Mr. Nicholls : It is estimated that 239,000 people had left employment training by the end of September 1989, the latest date for which information is available. We cannot say at present how many of these people had completed their planned training.
The opportunity to undertake training is already available to all young people eligible for YTS. As the number of school leavers diminishes those seeking jobs will be looking for jobs with training. Now is the right time for all employers recruiting young people to take advantage of YTS and give a real commitment to training.
Mr. Nicholls : Many employers in manufacturing participate in YTS for training young people, including apprentices. The Government will continue to encourage employers to make quality, vocational training available to all young people as the best way of meeting the skill needs of the modern economy.
Mr. Nicholls : Responsibility for training for employed people rests primarily with employers and individuals. Training and enterprise councils will have a key role to play in encouraging employers to train the whole of their work force throughout working life. The business growth training programme and other measures taken by my Department to raise employers' awareness of the importance of training will help in this. My Department will continue to develop employment training as a quality training programme which is available to people aged 25 and over who are eligible.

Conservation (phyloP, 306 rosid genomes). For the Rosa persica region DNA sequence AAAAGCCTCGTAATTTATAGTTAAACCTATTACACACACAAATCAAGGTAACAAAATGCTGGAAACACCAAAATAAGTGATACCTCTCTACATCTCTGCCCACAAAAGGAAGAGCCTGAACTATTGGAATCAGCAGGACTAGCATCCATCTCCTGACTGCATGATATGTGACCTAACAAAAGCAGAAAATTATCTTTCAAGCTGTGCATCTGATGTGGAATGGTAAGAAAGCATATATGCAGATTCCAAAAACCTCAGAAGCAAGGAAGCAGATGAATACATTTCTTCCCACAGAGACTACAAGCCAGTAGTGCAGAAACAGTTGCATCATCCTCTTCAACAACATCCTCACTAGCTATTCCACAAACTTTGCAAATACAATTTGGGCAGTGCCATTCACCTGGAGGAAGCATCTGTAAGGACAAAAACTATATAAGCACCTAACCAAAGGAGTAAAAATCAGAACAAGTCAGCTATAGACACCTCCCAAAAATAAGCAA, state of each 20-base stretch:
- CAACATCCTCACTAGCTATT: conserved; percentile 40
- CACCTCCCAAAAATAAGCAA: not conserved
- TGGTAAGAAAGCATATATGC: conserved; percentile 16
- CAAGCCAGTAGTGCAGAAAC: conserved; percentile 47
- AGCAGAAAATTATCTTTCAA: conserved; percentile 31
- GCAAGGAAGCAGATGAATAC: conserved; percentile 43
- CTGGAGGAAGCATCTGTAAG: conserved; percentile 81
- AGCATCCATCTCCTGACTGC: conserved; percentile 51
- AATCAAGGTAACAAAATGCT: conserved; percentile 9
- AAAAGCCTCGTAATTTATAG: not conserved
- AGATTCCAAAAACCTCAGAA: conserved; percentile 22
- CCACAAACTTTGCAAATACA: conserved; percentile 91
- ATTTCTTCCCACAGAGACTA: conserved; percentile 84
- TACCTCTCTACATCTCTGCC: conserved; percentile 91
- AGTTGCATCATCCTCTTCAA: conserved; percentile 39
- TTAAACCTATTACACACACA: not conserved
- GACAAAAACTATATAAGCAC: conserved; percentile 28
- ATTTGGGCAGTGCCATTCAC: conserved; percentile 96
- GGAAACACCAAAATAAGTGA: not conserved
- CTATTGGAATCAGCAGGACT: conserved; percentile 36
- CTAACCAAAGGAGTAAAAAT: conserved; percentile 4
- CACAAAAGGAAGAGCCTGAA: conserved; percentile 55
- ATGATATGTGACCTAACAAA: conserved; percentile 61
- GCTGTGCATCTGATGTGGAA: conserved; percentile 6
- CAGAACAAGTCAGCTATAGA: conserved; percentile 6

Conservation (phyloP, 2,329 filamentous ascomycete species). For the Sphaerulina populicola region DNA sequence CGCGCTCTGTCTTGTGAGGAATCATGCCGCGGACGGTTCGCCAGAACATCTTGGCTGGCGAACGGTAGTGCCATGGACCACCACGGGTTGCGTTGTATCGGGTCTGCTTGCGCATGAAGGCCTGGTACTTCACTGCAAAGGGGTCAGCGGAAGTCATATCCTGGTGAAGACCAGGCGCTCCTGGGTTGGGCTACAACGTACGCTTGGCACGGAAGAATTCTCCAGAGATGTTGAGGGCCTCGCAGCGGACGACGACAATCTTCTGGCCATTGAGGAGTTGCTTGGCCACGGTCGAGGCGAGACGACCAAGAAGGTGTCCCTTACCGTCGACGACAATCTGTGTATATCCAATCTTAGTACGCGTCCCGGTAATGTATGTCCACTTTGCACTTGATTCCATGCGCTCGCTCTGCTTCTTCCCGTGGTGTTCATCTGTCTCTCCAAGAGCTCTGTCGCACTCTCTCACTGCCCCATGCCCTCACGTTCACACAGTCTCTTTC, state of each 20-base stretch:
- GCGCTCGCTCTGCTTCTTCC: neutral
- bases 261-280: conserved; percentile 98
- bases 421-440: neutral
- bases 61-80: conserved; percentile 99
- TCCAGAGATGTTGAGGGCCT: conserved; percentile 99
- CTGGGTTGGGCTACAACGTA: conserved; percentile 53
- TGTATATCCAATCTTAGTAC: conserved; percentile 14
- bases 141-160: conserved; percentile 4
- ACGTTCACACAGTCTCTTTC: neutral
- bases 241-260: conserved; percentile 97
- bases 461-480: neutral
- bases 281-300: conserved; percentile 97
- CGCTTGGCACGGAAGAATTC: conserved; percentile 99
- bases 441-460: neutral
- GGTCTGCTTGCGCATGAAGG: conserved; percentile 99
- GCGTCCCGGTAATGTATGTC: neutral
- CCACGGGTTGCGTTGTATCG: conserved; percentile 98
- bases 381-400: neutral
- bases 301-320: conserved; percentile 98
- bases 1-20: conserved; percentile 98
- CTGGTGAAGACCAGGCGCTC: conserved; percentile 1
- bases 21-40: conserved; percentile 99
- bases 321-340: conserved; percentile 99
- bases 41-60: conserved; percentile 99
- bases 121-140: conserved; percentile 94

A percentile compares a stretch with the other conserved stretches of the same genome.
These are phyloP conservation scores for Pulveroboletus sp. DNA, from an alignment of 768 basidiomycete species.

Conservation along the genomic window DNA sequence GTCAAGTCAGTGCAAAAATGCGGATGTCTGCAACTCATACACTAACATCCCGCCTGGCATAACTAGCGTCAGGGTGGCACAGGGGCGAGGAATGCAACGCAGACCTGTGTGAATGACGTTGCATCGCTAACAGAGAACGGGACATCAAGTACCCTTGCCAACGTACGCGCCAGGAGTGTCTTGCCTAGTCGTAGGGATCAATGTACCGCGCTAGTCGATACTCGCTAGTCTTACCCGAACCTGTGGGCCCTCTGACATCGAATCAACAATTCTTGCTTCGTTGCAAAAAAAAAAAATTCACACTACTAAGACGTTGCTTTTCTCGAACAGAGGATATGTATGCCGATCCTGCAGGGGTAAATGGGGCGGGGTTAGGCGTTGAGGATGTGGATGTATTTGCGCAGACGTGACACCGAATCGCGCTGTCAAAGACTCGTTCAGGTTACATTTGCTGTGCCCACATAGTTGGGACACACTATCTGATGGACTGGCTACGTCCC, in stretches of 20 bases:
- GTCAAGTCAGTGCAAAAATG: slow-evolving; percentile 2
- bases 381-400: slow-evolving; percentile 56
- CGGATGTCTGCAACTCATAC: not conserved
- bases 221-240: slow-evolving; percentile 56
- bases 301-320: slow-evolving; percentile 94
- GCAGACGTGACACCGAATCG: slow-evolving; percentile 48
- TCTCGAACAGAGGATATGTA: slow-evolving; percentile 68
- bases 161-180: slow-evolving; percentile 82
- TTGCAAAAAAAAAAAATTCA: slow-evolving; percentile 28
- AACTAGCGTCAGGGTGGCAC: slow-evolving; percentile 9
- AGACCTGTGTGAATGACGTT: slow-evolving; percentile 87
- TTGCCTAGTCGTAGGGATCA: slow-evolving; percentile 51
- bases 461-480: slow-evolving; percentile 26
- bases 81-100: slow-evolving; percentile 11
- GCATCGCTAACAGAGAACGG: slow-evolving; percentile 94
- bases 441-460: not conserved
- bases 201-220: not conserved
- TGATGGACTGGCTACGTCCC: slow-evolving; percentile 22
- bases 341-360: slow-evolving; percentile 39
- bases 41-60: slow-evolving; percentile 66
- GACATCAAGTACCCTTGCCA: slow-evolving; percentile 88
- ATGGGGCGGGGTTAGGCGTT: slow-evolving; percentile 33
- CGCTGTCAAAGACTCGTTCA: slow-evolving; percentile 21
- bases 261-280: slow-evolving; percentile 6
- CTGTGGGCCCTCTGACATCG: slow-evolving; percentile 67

Column 160Britain's training effort into the 1990s. They will increase employer commitment to training and will use private and public resources. In particular they will support employers through business growth training.
26. Mr. Ken Hargreaves : To ask the Secretary of State for Employment in which regions of the United Kingdom the unemployment rate has fallen most rapidly over the last 12 months ; and if he will make a statement.
Mr. Nicholls : In the 12 months to September 1989 the region which experienced the largest fall in the seasonally adjusted unemployment rate was west midlands which fell by 2.5 percentage points to 6 per cent. followed by the north and Wales which both fell by 2.4 percentage points to 9.3 and 7.2 per cent. respectively. This compares with a fall of 1.8 percentage points in the United Kingdom in the last 12 months to 6 per cent.